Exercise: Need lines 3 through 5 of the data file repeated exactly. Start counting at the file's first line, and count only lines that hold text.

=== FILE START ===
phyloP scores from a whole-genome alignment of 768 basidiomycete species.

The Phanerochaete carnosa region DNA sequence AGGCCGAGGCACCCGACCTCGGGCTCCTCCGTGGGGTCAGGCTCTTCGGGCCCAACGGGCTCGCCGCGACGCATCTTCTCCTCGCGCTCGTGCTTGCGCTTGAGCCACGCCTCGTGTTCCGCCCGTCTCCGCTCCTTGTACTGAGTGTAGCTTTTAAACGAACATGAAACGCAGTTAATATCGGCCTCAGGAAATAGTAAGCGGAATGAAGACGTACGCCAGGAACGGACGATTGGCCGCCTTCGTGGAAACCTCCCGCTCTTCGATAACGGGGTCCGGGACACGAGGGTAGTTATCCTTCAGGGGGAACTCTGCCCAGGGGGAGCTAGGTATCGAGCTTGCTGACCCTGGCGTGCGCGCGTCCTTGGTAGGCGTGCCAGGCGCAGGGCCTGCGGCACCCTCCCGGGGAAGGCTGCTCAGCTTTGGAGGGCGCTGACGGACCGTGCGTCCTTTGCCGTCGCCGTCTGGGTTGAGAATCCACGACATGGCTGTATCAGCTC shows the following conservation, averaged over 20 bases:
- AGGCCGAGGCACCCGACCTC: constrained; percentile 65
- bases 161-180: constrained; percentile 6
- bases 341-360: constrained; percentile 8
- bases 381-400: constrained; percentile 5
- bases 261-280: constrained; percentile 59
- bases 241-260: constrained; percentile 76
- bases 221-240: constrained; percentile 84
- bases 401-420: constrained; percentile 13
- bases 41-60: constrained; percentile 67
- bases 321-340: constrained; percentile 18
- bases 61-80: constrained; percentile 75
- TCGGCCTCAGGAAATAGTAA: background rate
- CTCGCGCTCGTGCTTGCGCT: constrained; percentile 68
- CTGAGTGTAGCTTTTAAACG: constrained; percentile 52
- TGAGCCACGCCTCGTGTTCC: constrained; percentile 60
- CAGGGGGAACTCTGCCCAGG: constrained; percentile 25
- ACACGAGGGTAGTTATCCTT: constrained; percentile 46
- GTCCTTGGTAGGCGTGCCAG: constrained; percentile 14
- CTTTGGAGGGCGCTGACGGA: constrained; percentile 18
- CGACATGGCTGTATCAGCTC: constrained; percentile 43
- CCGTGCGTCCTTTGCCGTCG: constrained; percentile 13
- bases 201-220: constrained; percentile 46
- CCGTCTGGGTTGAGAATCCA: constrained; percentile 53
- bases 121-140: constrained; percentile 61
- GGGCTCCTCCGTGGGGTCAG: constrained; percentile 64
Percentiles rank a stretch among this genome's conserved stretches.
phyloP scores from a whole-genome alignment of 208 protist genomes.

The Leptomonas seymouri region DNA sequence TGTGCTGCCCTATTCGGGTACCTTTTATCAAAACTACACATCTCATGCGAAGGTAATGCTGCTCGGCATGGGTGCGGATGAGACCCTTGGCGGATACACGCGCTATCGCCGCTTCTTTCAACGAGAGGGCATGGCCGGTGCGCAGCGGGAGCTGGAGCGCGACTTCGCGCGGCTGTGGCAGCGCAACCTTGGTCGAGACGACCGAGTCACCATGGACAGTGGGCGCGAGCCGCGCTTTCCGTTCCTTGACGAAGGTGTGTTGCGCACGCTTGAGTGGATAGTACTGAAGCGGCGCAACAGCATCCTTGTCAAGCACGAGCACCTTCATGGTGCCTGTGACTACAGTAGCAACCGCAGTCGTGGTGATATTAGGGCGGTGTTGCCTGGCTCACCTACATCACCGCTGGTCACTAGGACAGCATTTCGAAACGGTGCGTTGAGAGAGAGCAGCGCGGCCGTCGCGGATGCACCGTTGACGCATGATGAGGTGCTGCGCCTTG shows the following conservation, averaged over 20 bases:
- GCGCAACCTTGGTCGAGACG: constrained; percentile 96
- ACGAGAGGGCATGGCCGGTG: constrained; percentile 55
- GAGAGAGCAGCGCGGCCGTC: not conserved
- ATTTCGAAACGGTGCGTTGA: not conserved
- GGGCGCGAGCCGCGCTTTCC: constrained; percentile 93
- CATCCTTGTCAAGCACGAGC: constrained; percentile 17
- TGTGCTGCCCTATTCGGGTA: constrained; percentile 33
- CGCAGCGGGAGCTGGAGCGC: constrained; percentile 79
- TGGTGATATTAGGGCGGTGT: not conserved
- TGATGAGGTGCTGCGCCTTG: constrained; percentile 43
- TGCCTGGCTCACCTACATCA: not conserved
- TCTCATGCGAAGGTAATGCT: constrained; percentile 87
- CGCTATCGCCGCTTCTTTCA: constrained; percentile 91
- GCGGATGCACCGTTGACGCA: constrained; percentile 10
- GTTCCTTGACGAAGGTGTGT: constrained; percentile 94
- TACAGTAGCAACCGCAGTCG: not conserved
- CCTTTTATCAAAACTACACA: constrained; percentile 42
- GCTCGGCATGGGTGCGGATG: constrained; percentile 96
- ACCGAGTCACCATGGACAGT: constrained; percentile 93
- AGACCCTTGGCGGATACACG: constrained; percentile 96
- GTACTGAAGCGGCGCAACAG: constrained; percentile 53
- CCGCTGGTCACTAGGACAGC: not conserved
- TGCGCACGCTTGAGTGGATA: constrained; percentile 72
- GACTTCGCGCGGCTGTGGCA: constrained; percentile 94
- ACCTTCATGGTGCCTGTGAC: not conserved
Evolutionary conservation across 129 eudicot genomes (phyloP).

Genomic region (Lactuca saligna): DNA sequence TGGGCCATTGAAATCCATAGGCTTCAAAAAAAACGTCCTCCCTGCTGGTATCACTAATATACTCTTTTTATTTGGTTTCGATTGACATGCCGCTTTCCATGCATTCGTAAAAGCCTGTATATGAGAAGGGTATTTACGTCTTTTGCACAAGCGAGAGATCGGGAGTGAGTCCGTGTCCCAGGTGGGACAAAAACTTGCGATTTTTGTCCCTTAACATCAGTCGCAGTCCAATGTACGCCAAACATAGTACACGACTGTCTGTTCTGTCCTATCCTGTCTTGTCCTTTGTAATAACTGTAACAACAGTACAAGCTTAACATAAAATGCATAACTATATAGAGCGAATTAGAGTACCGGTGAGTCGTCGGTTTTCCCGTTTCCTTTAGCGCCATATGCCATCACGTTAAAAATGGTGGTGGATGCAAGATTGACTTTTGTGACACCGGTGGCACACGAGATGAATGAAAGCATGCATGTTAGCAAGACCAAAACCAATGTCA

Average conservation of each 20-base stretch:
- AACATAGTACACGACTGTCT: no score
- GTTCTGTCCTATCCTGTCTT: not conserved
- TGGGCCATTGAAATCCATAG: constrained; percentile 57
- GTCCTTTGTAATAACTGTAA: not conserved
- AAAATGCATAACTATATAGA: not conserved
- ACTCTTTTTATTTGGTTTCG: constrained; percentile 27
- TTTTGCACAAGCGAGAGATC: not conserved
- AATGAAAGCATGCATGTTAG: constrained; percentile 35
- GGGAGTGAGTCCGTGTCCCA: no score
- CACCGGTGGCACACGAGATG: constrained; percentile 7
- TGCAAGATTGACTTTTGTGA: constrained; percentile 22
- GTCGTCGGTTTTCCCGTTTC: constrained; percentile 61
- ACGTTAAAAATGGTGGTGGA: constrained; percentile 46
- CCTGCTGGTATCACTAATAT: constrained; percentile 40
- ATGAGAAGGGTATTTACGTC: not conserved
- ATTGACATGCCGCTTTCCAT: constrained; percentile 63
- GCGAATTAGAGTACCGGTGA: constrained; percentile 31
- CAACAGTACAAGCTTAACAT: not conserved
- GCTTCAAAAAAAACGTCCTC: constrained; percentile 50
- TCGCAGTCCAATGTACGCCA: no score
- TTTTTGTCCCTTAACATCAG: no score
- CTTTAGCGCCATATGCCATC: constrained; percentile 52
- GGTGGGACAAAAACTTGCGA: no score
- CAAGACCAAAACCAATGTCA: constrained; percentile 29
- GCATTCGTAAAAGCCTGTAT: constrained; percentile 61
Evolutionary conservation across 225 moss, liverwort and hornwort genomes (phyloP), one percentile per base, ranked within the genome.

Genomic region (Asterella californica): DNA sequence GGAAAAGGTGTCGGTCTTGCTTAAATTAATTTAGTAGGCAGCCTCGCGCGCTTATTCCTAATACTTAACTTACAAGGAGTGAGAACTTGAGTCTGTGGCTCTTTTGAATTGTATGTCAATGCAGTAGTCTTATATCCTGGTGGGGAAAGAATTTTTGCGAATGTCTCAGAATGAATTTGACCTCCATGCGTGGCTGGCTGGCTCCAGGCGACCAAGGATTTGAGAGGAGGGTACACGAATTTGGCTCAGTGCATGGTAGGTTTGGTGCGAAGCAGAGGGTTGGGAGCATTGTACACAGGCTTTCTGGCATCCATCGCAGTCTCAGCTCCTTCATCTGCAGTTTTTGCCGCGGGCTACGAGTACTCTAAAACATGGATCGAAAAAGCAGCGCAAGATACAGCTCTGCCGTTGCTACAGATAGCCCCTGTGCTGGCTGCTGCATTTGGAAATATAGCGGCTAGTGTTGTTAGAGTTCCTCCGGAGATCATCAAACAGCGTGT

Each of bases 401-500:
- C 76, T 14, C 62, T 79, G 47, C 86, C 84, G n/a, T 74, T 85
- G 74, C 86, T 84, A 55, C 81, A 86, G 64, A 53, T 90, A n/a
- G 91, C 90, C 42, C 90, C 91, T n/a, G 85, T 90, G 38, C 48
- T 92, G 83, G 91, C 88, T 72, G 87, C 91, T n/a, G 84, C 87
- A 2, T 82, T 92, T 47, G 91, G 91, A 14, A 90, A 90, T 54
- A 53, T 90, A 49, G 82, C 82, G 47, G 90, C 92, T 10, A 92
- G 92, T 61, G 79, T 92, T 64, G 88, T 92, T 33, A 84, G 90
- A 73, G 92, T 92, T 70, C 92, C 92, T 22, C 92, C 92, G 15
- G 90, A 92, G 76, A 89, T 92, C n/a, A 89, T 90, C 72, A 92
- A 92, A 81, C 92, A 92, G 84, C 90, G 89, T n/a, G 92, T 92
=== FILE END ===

- AGGCCGAGGCACCCGACCTC: constrained; percentile 65
- bases 161-180: constrained; percentile 6
- bases 341-360: constrained; percentile 8